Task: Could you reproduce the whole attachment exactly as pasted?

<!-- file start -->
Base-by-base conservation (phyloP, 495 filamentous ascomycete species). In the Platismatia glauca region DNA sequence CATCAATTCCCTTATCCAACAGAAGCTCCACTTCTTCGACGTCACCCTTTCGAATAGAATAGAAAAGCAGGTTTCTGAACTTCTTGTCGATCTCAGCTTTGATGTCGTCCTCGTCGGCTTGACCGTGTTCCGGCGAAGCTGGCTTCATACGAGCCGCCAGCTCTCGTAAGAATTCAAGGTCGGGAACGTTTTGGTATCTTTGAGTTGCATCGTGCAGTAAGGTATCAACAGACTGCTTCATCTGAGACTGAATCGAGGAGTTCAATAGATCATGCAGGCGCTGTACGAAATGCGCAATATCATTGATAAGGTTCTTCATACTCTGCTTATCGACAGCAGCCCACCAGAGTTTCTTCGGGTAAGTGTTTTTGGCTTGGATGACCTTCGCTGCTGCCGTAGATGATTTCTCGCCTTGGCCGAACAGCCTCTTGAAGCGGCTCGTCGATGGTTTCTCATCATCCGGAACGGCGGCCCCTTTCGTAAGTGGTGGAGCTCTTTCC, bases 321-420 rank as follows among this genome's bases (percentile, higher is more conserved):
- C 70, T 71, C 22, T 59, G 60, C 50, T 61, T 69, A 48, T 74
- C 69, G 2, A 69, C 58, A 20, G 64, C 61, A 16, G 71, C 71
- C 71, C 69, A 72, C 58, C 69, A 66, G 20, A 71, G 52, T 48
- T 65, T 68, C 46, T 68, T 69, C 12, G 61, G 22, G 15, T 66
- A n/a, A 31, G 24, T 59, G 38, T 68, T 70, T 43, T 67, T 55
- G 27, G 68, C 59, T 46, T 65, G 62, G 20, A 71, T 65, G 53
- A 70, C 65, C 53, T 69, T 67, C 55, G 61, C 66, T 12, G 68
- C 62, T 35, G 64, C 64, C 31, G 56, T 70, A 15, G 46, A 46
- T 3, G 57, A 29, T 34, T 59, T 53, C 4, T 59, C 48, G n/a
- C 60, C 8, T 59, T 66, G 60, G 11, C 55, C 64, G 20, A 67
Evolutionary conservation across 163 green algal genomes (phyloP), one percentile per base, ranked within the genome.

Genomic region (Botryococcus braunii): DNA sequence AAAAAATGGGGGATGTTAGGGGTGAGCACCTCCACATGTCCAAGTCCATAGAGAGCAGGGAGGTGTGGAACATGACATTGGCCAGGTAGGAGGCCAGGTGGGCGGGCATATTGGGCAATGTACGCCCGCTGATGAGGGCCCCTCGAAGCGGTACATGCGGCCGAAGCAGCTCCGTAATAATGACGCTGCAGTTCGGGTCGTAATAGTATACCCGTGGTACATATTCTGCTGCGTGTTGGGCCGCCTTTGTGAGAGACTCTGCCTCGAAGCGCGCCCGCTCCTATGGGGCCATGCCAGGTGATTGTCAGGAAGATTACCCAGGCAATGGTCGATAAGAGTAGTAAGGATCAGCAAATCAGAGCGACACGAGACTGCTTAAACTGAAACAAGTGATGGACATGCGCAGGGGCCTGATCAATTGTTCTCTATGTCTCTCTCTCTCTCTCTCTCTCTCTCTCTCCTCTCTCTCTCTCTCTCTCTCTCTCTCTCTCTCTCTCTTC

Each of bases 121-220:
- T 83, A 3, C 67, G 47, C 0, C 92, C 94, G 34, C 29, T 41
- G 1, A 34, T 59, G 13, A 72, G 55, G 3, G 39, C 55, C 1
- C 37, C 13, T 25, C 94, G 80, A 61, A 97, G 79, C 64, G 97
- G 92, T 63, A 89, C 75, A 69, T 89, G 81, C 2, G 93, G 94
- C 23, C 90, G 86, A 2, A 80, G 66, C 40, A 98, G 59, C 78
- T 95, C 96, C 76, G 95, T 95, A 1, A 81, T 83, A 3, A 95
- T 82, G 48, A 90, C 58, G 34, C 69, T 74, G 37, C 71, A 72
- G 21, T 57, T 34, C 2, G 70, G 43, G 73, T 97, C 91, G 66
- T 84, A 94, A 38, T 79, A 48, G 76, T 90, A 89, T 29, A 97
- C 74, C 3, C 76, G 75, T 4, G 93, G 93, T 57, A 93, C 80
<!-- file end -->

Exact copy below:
Base-by-base conservation (phyloP, 495 filamentous ascomycete species). In the Platismatia glauca region DNA sequence CATCAATTCCCTTATCCAACAGAAGCTCCACTTCTTCGACGTCACCCTTTCGAATAGAATAGAAAAGCAGGTTTCTGAACTTCTTGTCGATCTCAGCTTTGATGTCGTCCTCGTCGGCTTGACCGTGTTCCGGCGAAGCTGGCTTCATACGAGCCGCCAGCTCTCGTAAGAATTCAAGGTCGGGAACGTTTTGGTATCTTTGAGTTGCATCGTGCAGTAAGGTATCAACAGACTGCTTCATCTGAGACTGAATCGAGGAGTTCAATAGATCATGCAGGCGCTGTACGAAATGCGCAATATCATTGATAAGGTTCTTCATACTCTGCTTATCGACAGCAGCCCACCAGAGTTTCTTCGGGTAAGTGTTTTTGGCTTGGATGACCTTCGCTGCTGCCGTAGATGATTTCTCGCCTTGGCCGAACAGCCTCTTGAAGCGGCTCGTCGATGGTTTCTCATCATCCGGAACGGCGGCCCCTTTCGTAAGTGGTGGAGCTCTTTCC, bases 321-420 rank as follows among this genome's bases (percentile, higher is more conserved):
- C 70, T 71, C 22, T 59, G 60, C 50, T 61, T 69, A 48, T 74
- C 69, G 2, A 69, C 58, A 20, G 64, C 61, A 16, G 71, C 71
- C 71, C 69, A 72, C 58, C 69, A 66, G 20, A 71, G 52, T 48
- T 65, T 68, C 46, T 68, T 69, C 12, G 61, G 22, G 15, T 66
- A n/a, A 31, G 24, T 59, G 38, T 68, T 70, T 43, T 67, T 55
- G 27, G 68, C 59, T 46, T 65, G 62, G 20, A 71, T 65, G 53
- A 70, C 65, C 53, T 69, T 67, C 55, G 61, C 66, T 12, G 68
- C 62, T 35, G 64, C 64, C 31, G 56, T 70, A 15, G 46, A 46
- T 3, G 57, A 29, T 34, T 59, T 53, C 4, T 59, C 48, G n/a
- C 60, C 8, T 59, T 66, G 60, G 11, C 55, C 64, G 20, A 67
Evolutionary conservation across 163 green algal genomes (phyloP), one percentile per base, ranked within the genome.

Genomic region (Botryococcus braunii): DNA sequence AAAAAATGGGGGATGTTAGGGGTGAGCACCTCCACATGTCCAAGTCCATAGAGAGCAGGGAGGTGTGGAACATGACATTGGCCAGGTAGGAGGCCAGGTGGGCGGGCATATTGGGCAATGTACGCCCGCTGATGAGGGCCCCTCGAAGCGGTACATGCGGCCGAAGCAGCTCCGTAATAATGACGCTGCAGTTCGGGTCGTAATAGTATACCCGTGGTACATATTCTGCTGCGTGTTGGGCCGCCTTTGTGAGAGACTCTGCCTCGAAGCGCGCCCGCTCCTATGGGGCCATGCCAGGTGATTGTCAGGAAGATTACCCAGGCAATGGTCGATAAGAGTAGTAAGGATCAGCAAATCAGAGCGACACGAGACTGCTTAAACTGAAACAAGTGATGGACATGCGCAGGGGCCTGATCAATTGTTCTCTATGTCTCTCTCTCTCTCTCTCTCTCTCTCTCTCCTCTCTCTCTCTCTCTCTCTCTCTCTCTCTCTCTCTCTTC

Each of bases 121-220:
- T 83, A 3, C 67, G 47, C 0, C 92, C 94, G 34, C 29, T 41
- G 1, A 34, T 59, G 13, A 72, G 55, G 3, G 39, C 55, C 1
- C 37, C 13, T 25, C 94, G 80, A 61, A 97, G 79, C 64, G 97
- G 92, T 63, A 89, C 75, A 69, T 89, G 81, C 2, G 93, G 94
- C 23, C 90, G 86, A 2, A 80, G 66, C 40, A 98, G 59, C 78
- T 95, C 96, C 76, G 95, T 95, A 1, A 81, T 83, A 3, A 95
- T 82, G 48, A 90, C 58, G 34, C 69, T 74, G 37, C 71, A 72
- G 21, T 57, T 34, C 2, G 70, G 43, G 73, T 97, C 91, G 66
- T 84, A 94, A 38, T 79, A 48, G 76, T 90, A 89, T 29, A 97
- C 74, C 3, C 76, G 75, T 4, G 93, G 93, T 57, A 93, C 80